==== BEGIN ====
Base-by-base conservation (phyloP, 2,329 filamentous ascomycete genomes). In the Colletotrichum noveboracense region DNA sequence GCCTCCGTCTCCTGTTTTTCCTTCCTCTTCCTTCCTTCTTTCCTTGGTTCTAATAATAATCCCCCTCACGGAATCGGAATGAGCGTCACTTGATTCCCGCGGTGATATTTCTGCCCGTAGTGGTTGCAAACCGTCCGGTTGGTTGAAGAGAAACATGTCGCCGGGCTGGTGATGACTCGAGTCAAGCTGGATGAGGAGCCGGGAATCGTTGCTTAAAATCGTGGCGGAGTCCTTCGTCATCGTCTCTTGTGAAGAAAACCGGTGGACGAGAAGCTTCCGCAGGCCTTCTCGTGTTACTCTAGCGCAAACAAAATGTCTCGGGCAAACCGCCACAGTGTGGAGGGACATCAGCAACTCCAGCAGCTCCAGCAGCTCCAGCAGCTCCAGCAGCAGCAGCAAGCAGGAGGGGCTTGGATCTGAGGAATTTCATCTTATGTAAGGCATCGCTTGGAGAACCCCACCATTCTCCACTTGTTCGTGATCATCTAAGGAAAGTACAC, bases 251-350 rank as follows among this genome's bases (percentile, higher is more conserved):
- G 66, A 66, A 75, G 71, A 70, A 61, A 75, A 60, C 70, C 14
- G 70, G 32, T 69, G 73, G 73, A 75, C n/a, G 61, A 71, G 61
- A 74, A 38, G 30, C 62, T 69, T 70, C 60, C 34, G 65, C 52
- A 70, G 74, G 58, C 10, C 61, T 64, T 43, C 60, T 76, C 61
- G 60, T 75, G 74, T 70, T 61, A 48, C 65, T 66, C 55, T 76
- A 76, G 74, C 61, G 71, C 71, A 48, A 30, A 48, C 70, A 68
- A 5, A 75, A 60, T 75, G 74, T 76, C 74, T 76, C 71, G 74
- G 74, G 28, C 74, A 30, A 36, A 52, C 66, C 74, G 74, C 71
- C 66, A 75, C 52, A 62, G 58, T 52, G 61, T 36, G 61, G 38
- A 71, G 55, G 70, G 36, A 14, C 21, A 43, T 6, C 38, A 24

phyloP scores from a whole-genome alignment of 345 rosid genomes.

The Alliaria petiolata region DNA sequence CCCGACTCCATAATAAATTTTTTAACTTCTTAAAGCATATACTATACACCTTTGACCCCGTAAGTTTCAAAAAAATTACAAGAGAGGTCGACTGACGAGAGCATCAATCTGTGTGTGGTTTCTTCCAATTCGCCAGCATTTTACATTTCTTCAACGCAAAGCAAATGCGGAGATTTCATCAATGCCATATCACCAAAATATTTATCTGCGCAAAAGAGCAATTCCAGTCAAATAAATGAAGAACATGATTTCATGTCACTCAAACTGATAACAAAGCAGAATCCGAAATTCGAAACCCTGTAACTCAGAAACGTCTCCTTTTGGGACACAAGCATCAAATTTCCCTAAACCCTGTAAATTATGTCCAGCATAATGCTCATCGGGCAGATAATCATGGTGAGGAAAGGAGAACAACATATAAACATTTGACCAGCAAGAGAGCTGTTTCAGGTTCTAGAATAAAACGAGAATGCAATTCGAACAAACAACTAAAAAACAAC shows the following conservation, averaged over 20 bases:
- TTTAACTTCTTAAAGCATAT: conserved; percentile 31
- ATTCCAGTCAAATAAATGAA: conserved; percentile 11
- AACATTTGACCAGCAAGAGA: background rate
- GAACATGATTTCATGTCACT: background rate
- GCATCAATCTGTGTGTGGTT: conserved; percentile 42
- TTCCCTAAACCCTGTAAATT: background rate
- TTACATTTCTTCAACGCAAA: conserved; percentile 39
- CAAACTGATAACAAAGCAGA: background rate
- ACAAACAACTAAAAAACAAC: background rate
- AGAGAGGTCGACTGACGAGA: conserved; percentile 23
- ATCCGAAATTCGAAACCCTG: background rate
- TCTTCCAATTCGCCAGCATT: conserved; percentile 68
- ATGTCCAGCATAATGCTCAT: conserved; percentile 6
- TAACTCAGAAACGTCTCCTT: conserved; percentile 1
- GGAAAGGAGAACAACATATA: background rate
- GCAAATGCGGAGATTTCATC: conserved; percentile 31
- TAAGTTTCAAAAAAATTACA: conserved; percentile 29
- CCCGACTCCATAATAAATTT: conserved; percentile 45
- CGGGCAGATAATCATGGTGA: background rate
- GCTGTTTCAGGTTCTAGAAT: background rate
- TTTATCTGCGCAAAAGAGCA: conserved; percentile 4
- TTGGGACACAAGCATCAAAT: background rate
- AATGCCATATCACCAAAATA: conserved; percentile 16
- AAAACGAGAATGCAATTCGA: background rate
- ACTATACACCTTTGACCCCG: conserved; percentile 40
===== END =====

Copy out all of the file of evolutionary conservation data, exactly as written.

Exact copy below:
Base-by-base conservation (phyloP, 2,329 filamentous ascomycete genomes). In the Colletotrichum noveboracense region DNA sequence GCCTCCGTCTCCTGTTTTTCCTTCCTCTTCCTTCCTTCTTTCCTTGGTTCTAATAATAATCCCCCTCACGGAATCGGAATGAGCGTCACTTGATTCCCGCGGTGATATTTCTGCCCGTAGTGGTTGCAAACCGTCCGGTTGGTTGAAGAGAAACATGTCGCCGGGCTGGTGATGACTCGAGTCAAGCTGGATGAGGAGCCGGGAATCGTTGCTTAAAATCGTGGCGGAGTCCTTCGTCATCGTCTCTTGTGAAGAAAACCGGTGGACGAGAAGCTTCCGCAGGCCTTCTCGTGTTACTCTAGCGCAAACAAAATGTCTCGGGCAAACCGCCACAGTGTGGAGGGACATCAGCAACTCCAGCAGCTCCAGCAGCTCCAGCAGCTCCAGCAGCAGCAGCAAGCAGGAGGGGCTTGGATCTGAGGAATTTCATCTTATGTAAGGCATCGCTTGGAGAACCCCACCATTCTCCACTTGTTCGTGATCATCTAAGGAAAGTACAC, bases 251-350 rank as follows among this genome's bases (percentile, higher is more conserved):
- G 66, A 66, A 75, G 71, A 70, A 61, A 75, A 60, C 70, C 14
- G 70, G 32, T 69, G 73, G 73, A 75, C n/a, G 61, A 71, G 61
- A 74, A 38, G 30, C 62, T 69, T 70, C 60, C 34, G 65, C 52
- A 70, G 74, G 58, C 10, C 61, T 64, T 43, C 60, T 76, C 61
- G 60, T 75, G 74, T 70, T 61, A 48, C 65, T 66, C 55, T 76
- A 76, G 74, C 61, G 71, C 71, A 48, A 30, A 48, C 70, A 68
- A 5, A 75, A 60, T 75, G 74, T 76, C 74, T 76, C 71, G 74
- G 74, G 28, C 74, A 30, A 36, A 52, C 66, C 74, G 74, C 71
- C 66, A 75, C 52, A 62, G 58, T 52, G 61, T 36, G 61, G 38
- A 71, G 55, G 70, G 36, A 14, C 21, A 43, T 6, C 38, A 24

phyloP scores from a whole-genome alignment of 345 rosid genomes.

The Alliaria petiolata region DNA sequence CCCGACTCCATAATAAATTTTTTAACTTCTTAAAGCATATACTATACACCTTTGACCCCGTAAGTTTCAAAAAAATTACAAGAGAGGTCGACTGACGAGAGCATCAATCTGTGTGTGGTTTCTTCCAATTCGCCAGCATTTTACATTTCTTCAACGCAAAGCAAATGCGGAGATTTCATCAATGCCATATCACCAAAATATTTATCTGCGCAAAAGAGCAATTCCAGTCAAATAAATGAAGAACATGATTTCATGTCACTCAAACTGATAACAAAGCAGAATCCGAAATTCGAAACCCTGTAACTCAGAAACGTCTCCTTTTGGGACACAAGCATCAAATTTCCCTAAACCCTGTAAATTATGTCCAGCATAATGCTCATCGGGCAGATAATCATGGTGAGGAAAGGAGAACAACATATAAACATTTGACCAGCAAGAGAGCTGTTTCAGGTTCTAGAATAAAACGAGAATGCAATTCGAACAAACAACTAAAAAACAAC shows the following conservation, averaged over 20 bases:
- TTTAACTTCTTAAAGCATAT: conserved; percentile 31
- ATTCCAGTCAAATAAATGAA: conserved; percentile 11
- AACATTTGACCAGCAAGAGA: background rate
- GAACATGATTTCATGTCACT: background rate
- GCATCAATCTGTGTGTGGTT: conserved; percentile 42
- TTCCCTAAACCCTGTAAATT: background rate
- TTACATTTCTTCAACGCAAA: conserved; percentile 39
- CAAACTGATAACAAAGCAGA: background rate
- ACAAACAACTAAAAAACAAC: background rate
- AGAGAGGTCGACTGACGAGA: conserved; percentile 23
- ATCCGAAATTCGAAACCCTG: background rate
- TCTTCCAATTCGCCAGCATT: conserved; percentile 68
- ATGTCCAGCATAATGCTCAT: conserved; percentile 6
- TAACTCAGAAACGTCTCCTT: conserved; percentile 1
- GGAAAGGAGAACAACATATA: background rate
- GCAAATGCGGAGATTTCATC: conserved; percentile 31
- TAAGTTTCAAAAAAATTACA: conserved; percentile 29
- CCCGACTCCATAATAAATTT: conserved; percentile 45
- CGGGCAGATAATCATGGTGA: background rate
- GCTGTTTCAGGTTCTAGAAT: background rate
- TTTATCTGCGCAAAAGAGCA: conserved; percentile 4
- TTGGGACACAAGCATCAAAT: background rate
- AATGCCATATCACCAAAATA: conserved; percentile 16
- AAAACGAGAATGCAATTCGA: background rate
- ACTATACACCTTTGACCCCG: conserved; percentile 40